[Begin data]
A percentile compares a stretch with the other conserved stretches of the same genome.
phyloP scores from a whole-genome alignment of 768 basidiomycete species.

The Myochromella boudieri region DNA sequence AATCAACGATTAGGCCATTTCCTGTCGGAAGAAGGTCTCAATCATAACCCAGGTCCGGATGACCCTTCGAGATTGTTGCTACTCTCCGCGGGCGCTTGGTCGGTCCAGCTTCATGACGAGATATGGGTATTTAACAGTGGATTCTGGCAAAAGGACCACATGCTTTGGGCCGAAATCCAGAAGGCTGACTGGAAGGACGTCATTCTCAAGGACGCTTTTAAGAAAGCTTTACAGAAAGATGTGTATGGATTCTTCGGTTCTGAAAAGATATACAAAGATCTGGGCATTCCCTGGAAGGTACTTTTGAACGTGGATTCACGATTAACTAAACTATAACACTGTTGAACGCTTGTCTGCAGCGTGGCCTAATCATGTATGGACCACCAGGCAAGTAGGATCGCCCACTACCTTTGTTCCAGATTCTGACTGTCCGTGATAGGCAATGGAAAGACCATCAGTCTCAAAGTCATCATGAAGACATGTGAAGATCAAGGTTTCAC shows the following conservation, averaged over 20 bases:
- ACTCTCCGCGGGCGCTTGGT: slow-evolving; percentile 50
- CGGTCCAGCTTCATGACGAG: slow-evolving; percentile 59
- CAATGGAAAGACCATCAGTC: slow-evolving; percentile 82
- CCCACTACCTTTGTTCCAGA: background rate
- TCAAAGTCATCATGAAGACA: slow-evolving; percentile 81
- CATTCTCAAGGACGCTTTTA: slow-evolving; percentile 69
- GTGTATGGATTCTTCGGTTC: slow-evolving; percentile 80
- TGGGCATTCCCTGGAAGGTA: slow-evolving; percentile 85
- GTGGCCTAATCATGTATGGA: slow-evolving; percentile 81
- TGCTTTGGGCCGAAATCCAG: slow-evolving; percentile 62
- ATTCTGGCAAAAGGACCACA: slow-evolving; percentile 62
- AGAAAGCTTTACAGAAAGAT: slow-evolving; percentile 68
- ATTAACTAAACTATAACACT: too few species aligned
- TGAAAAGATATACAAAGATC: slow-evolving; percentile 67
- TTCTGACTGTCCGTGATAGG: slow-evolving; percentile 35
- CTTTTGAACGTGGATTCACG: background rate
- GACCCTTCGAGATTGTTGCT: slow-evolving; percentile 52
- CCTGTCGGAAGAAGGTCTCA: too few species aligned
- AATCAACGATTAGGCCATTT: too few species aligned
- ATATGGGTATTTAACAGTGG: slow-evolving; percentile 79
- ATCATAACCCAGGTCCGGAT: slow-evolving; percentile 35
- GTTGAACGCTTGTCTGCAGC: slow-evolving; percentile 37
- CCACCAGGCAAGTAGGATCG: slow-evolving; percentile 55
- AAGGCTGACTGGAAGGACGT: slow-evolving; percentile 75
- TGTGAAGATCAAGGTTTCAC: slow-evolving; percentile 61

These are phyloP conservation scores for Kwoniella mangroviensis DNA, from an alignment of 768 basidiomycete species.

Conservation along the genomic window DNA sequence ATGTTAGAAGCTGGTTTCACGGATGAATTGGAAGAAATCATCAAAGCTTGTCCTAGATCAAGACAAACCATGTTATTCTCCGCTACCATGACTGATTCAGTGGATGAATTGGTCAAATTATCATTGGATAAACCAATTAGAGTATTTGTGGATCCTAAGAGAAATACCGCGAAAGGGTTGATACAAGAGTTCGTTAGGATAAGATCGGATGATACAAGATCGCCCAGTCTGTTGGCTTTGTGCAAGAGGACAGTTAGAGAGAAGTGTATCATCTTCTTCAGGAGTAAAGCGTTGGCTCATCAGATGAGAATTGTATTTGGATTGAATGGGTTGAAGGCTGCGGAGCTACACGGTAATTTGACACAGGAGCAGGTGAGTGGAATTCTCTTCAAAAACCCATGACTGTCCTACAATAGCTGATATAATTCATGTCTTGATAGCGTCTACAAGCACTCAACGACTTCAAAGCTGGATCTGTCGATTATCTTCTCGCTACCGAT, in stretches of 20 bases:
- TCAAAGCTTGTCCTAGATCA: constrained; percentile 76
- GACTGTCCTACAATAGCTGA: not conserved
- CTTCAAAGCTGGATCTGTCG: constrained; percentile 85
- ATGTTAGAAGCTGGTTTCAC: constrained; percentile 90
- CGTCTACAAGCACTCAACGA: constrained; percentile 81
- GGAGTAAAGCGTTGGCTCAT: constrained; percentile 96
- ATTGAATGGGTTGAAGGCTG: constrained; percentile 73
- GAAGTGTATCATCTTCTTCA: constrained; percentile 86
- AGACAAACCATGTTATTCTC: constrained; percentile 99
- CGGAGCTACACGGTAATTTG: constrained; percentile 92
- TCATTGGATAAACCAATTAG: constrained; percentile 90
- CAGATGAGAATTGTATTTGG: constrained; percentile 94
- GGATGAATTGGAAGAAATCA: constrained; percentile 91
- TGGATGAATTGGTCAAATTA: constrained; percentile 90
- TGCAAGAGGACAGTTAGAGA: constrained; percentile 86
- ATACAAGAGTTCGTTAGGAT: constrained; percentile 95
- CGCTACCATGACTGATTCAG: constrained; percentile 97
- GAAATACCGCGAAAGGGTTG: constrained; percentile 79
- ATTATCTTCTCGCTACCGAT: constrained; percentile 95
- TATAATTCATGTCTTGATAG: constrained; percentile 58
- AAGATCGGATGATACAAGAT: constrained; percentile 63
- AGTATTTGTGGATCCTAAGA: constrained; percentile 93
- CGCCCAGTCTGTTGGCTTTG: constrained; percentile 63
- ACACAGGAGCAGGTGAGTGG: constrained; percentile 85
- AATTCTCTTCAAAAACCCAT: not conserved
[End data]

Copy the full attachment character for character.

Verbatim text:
A percentile compares a stretch with the other conserved stretches of the same genome.
phyloP scores from a whole-genome alignment of 768 basidiomycete species.

The Myochromella boudieri region DNA sequence AATCAACGATTAGGCCATTTCCTGTCGGAAGAAGGTCTCAATCATAACCCAGGTCCGGATGACCCTTCGAGATTGTTGCTACTCTCCGCGGGCGCTTGGTCGGTCCAGCTTCATGACGAGATATGGGTATTTAACAGTGGATTCTGGCAAAAGGACCACATGCTTTGGGCCGAAATCCAGAAGGCTGACTGGAAGGACGTCATTCTCAAGGACGCTTTTAAGAAAGCTTTACAGAAAGATGTGTATGGATTCTTCGGTTCTGAAAAGATATACAAAGATCTGGGCATTCCCTGGAAGGTACTTTTGAACGTGGATTCACGATTAACTAAACTATAACACTGTTGAACGCTTGTCTGCAGCGTGGCCTAATCATGTATGGACCACCAGGCAAGTAGGATCGCCCACTACCTTTGTTCCAGATTCTGACTGTCCGTGATAGGCAATGGAAAGACCATCAGTCTCAAAGTCATCATGAAGACATGTGAAGATCAAGGTTTCAC shows the following conservation, averaged over 20 bases:
- ACTCTCCGCGGGCGCTTGGT: slow-evolving; percentile 50
- CGGTCCAGCTTCATGACGAG: slow-evolving; percentile 59
- CAATGGAAAGACCATCAGTC: slow-evolving; percentile 82
- CCCACTACCTTTGTTCCAGA: background rate
- TCAAAGTCATCATGAAGACA: slow-evolving; percentile 81
- CATTCTCAAGGACGCTTTTA: slow-evolving; percentile 69
- GTGTATGGATTCTTCGGTTC: slow-evolving; percentile 80
- TGGGCATTCCCTGGAAGGTA: slow-evolving; percentile 85
- GTGGCCTAATCATGTATGGA: slow-evolving; percentile 81
- TGCTTTGGGCCGAAATCCAG: slow-evolving; percentile 62
- ATTCTGGCAAAAGGACCACA: slow-evolving; percentile 62
- AGAAAGCTTTACAGAAAGAT: slow-evolving; percentile 68
- ATTAACTAAACTATAACACT: too few species aligned
- TGAAAAGATATACAAAGATC: slow-evolving; percentile 67
- TTCTGACTGTCCGTGATAGG: slow-evolving; percentile 35
- CTTTTGAACGTGGATTCACG: background rate
- GACCCTTCGAGATTGTTGCT: slow-evolving; percentile 52
- CCTGTCGGAAGAAGGTCTCA: too few species aligned
- AATCAACGATTAGGCCATTT: too few species aligned
- ATATGGGTATTTAACAGTGG: slow-evolving; percentile 79
- ATCATAACCCAGGTCCGGAT: slow-evolving; percentile 35
- GTTGAACGCTTGTCTGCAGC: slow-evolving; percentile 37
- CCACCAGGCAAGTAGGATCG: slow-evolving; percentile 55
- AAGGCTGACTGGAAGGACGT: slow-evolving; percentile 75
- TGTGAAGATCAAGGTTTCAC: slow-evolving; percentile 61

These are phyloP conservation scores for Kwoniella mangroviensis DNA, from an alignment of 768 basidiomycete species.

Conservation along the genomic window DNA sequence ATGTTAGAAGCTGGTTTCACGGATGAATTGGAAGAAATCATCAAAGCTTGTCCTAGATCAAGACAAACCATGTTATTCTCCGCTACCATGACTGATTCAGTGGATGAATTGGTCAAATTATCATTGGATAAACCAATTAGAGTATTTGTGGATCCTAAGAGAAATACCGCGAAAGGGTTGATACAAGAGTTCGTTAGGATAAGATCGGATGATACAAGATCGCCCAGTCTGTTGGCTTTGTGCAAGAGGACAGTTAGAGAGAAGTGTATCATCTTCTTCAGGAGTAAAGCGTTGGCTCATCAGATGAGAATTGTATTTGGATTGAATGGGTTGAAGGCTGCGGAGCTACACGGTAATTTGACACAGGAGCAGGTGAGTGGAATTCTCTTCAAAAACCCATGACTGTCCTACAATAGCTGATATAATTCATGTCTTGATAGCGTCTACAAGCACTCAACGACTTCAAAGCTGGATCTGTCGATTATCTTCTCGCTACCGAT, in stretches of 20 bases:
- TCAAAGCTTGTCCTAGATCA: constrained; percentile 76
- GACTGTCCTACAATAGCTGA: not conserved
- CTTCAAAGCTGGATCTGTCG: constrained; percentile 85
- ATGTTAGAAGCTGGTTTCAC: constrained; percentile 90
- CGTCTACAAGCACTCAACGA: constrained; percentile 81
- GGAGTAAAGCGTTGGCTCAT: constrained; percentile 96
- ATTGAATGGGTTGAAGGCTG: constrained; percentile 73
- GAAGTGTATCATCTTCTTCA: constrained; percentile 86
- AGACAAACCATGTTATTCTC: constrained; percentile 99
- CGGAGCTACACGGTAATTTG: constrained; percentile 92
- TCATTGGATAAACCAATTAG: constrained; percentile 90
- CAGATGAGAATTGTATTTGG: constrained; percentile 94
- GGATGAATTGGAAGAAATCA: constrained; percentile 91
- TGGATGAATTGGTCAAATTA: constrained; percentile 90
- TGCAAGAGGACAGTTAGAGA: constrained; percentile 86
- ATACAAGAGTTCGTTAGGAT: constrained; percentile 95
- CGCTACCATGACTGATTCAG: constrained; percentile 97
- GAAATACCGCGAAAGGGTTG: constrained; percentile 79
- ATTATCTTCTCGCTACCGAT: constrained; percentile 95
- TATAATTCATGTCTTGATAG: constrained; percentile 58
- AAGATCGGATGATACAAGAT: constrained; percentile 63
- AGTATTTGTGGATCCTAAGA: constrained; percentile 93
- CGCCCAGTCTGTTGGCTTTG: constrained; percentile 63
- ACACAGGAGCAGGTGAGTGG: constrained; percentile 85
- AATTCTCTTCAAAAACCCAT: not conserved